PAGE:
EU could force third-party app stores on Apple after USB-C iPhone mandate
After the EU passed the Digital Markets Act this past summer, the new legislation officially went into effect at the beginning of November. While we’ve previously heard of the potential consequences, an EU official has reiterated that we could see Apple forced to open up the iPhone to third-party app stores and more.
The new comments from veteran EU official Gerard de Graaf (via Wired) come just after the European Parliament’s Council of Ministers ratified the vote that will mandate iPhone moves to USB-C before long.
While the writing has been on the wall that the Digital Markets Act (DMA) could force Apple to open up iPhone, iPad, and iPod touch to third-party app stores, de Graaf confirmed the intention again.
“If you have an iPhone, you should be able to download apps not just from the App Store but from other app stores or from the internet,” de Graaf says, in a conference room with emerald green accents at the Irish consulate in San Francisco , where the EU’s office is initially located.
He also shared that “We expect the consequences to be significant.”
When will Apple make changes in the EU?
Even though the DMA is now in effect in the EU, Apple and the other tech giants won’t have to make changes immediately. There will be tiers for which regulations included in the DMA will apply to which companies. But Apple will almost certainly be in the “gatekeeper” tier which will see the most stringent rules.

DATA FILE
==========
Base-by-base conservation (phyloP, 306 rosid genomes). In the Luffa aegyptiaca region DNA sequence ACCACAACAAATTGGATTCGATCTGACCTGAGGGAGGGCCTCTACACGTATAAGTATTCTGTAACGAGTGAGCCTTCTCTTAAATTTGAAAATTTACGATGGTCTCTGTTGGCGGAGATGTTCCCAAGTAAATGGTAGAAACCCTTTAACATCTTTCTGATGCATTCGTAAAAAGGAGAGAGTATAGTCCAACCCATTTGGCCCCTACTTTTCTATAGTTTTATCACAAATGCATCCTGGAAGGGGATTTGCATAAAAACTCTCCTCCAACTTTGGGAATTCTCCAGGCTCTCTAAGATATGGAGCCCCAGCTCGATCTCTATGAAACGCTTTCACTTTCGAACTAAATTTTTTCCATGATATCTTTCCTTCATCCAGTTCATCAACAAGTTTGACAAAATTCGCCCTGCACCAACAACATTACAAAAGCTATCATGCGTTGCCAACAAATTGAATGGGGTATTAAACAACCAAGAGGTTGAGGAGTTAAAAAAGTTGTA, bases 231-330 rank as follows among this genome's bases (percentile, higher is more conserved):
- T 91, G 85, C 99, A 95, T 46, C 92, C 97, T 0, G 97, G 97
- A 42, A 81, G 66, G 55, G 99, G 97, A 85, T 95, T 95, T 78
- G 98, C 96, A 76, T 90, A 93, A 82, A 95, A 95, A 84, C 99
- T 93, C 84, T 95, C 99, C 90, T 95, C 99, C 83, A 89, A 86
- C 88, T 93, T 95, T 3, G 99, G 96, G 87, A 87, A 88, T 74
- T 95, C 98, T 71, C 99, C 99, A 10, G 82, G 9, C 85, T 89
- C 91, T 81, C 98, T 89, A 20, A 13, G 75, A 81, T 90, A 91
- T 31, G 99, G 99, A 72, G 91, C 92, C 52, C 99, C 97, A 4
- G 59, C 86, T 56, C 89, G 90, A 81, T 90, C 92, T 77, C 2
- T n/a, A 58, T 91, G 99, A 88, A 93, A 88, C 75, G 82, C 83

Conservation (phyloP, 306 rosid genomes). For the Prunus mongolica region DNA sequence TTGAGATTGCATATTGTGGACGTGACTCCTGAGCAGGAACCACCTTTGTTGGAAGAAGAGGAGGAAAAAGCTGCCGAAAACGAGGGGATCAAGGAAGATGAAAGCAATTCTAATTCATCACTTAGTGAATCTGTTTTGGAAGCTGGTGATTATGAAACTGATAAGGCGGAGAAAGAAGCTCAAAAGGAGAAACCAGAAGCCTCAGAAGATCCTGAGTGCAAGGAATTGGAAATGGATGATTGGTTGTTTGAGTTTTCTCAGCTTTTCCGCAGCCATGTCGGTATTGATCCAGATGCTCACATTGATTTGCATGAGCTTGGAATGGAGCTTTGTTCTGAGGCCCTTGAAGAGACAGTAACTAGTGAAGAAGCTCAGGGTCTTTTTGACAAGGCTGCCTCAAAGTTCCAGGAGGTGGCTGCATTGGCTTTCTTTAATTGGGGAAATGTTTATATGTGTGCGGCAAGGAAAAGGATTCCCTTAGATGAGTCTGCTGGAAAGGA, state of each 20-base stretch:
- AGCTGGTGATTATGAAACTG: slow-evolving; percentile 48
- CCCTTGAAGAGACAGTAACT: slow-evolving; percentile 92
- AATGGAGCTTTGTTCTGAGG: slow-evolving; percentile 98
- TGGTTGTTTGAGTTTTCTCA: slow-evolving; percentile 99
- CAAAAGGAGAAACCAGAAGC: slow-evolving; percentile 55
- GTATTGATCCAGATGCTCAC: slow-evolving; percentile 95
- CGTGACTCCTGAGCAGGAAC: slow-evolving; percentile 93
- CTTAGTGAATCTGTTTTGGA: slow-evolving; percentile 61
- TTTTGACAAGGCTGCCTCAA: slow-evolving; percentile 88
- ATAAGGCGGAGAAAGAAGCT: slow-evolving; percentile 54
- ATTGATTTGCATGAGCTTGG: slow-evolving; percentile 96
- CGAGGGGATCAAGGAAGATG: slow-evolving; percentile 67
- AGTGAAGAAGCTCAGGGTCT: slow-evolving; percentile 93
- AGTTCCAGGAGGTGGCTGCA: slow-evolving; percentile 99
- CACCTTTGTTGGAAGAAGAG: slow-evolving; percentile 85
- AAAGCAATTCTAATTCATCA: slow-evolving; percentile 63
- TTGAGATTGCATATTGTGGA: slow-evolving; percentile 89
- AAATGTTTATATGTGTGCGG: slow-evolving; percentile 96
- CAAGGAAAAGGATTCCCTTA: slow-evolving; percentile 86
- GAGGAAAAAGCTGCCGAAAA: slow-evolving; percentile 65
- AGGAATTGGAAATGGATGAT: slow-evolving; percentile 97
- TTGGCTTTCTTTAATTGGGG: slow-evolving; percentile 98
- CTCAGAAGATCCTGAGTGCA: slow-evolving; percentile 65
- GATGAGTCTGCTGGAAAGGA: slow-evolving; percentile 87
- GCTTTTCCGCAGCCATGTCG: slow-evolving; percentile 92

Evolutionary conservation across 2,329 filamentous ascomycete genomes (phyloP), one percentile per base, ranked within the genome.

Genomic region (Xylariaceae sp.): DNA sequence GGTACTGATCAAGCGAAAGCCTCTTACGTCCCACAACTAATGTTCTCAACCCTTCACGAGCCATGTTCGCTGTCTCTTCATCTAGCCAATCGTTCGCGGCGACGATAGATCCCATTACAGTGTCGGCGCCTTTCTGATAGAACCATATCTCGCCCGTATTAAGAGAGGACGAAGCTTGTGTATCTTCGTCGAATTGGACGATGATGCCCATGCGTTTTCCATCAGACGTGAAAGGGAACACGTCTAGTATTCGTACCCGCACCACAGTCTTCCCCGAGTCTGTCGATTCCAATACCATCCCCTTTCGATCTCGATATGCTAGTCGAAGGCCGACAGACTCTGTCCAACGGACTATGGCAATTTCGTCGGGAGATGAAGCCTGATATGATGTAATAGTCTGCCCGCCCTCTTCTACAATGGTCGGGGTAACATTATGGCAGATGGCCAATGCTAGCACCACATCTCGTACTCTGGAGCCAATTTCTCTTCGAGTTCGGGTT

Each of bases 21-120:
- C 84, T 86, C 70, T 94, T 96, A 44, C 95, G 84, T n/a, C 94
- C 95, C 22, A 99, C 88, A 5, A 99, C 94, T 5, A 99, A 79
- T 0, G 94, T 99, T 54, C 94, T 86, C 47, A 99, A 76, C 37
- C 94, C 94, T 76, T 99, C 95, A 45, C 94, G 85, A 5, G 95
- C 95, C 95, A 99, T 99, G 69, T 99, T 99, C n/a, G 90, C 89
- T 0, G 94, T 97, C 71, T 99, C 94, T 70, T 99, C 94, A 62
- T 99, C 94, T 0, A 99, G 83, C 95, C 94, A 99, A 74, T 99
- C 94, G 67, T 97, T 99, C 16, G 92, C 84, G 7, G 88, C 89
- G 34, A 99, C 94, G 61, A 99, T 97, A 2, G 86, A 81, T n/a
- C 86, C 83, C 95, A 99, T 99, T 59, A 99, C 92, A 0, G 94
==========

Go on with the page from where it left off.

The EU will announce the tier each company lands in next spring and then six months will be given for them to make changes for compliance.
Along with the major potential change of forcing Apple to open up iPhone to third-party app stores, the DMA also looks to prevent big tech from giving unfair preference to their own apps and services.
Big tech will also have to soon comply with the other approved piece of legislation outside the EU, the Digital Services Act. However, that likely won’t be as impactful to Apple as the Digital Markets Act.
De Graaf argues that tougher rules for tech giants are needed not only to help protect people and other businesses from unfair practices, but to allow society to receive the full benefits of technology. He has been critical of a nonbinding AI Bill of Rights recently released by the White House, saying that a lack of firm regulation can undermine the public’s confidence in technology. “If our citizens lose trust in AI because they believe it discriminates against them and leads to outcomes that are harmful to their lives,” he says, “they are going to shun AI, and it will never be successful.”
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